It’s a way for us to stay innovative and widen our audience while we allow on the other hand a new public to discover a cultural gaming offer. It’s also a way to valorise video game authors’ productions, their independence and creativity. We strongly believe that gaming is a cultural field in its own right that we can support as a European public institution, helping the emergence of an independent and quality production.
What kind of games/editorial are you looking for?
Unlike most broadcasters, we are not looking to extend our brand or games to go along with what we do on TV. To be honest this is quite the opposite. We know our audiences are completely different on both mediums, and we know we can develop in video games something we would never be able to do elsewhere.
We’re looking for what we call “author’s games”, independent creation that seeks to explore original avenues in terms of narrative universes and artistic direction as well as gameplays. As always, it's a question of telling stories that speak to the imagination and intelligence, through the eyes, ears and hands. We privilege ambitious narratives (which can be adapted from pre-existing works or not), sophisticated and seductive visual universes, accessible and innovative gameplays that are easy to handle. We love PC, Consoles and mobile games, as long as the experience fits the platform.
How do you help the studios?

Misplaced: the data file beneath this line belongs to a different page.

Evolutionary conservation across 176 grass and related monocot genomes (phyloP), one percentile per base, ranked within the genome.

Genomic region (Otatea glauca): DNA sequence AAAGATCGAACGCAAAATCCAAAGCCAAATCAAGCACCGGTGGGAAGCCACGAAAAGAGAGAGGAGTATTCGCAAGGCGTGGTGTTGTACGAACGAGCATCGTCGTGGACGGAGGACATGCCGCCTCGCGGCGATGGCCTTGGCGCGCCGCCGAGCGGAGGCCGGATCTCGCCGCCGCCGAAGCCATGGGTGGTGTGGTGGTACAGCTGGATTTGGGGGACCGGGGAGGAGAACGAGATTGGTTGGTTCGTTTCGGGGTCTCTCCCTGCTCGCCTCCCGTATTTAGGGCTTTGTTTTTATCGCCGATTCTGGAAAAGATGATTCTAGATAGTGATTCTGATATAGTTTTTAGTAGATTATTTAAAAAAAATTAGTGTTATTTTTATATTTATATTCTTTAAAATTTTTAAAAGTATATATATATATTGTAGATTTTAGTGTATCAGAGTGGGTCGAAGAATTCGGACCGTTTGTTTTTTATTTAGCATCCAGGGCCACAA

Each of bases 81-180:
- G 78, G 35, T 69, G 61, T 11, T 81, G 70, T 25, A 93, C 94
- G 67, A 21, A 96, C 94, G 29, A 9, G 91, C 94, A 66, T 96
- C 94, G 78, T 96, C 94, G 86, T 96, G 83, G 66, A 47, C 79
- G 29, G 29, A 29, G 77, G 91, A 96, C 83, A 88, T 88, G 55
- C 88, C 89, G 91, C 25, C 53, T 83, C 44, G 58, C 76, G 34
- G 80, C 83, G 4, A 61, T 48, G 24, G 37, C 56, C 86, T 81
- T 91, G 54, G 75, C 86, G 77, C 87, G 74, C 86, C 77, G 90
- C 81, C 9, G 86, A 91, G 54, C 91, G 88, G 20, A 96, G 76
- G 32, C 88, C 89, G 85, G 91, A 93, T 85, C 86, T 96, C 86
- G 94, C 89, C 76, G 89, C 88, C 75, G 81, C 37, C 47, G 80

We work with the studios in two complementary ways. First as co-producers with financial and editorial support: indie studios are bringing their project idea pretty early in the conception process and if it fits our editorial line we are able to engage in a pre-production phase, and then in a production phase.
Then, and since 2017, we act as a publisher with all the traditional services: distribution, marketing, QA, localisation, PR... in the end it was a pretty natural extension of our activity, as we already did most of this for our audiovisual content. We’re really happy to share our 30 years’ expertise in storytelling and authors' support to this industry too.
What do you have planned looking to 2021, any upcoming announcements or games you can tease?
2021 will be a huge turning point for us! The team is getting bigger with really talented people dedicated to PR, marketing, and distribution. We will be able to bring our games to new platforms, new stores, and try new distribution models, while our community of indie games players is getting bigger and more involved.
Starting this year, we will also extend our frontiers a little bit, allowing us to work with studios outside of France and Germany. ARTE is a European project at the core, and we’d love to reflect that vision into our video games production.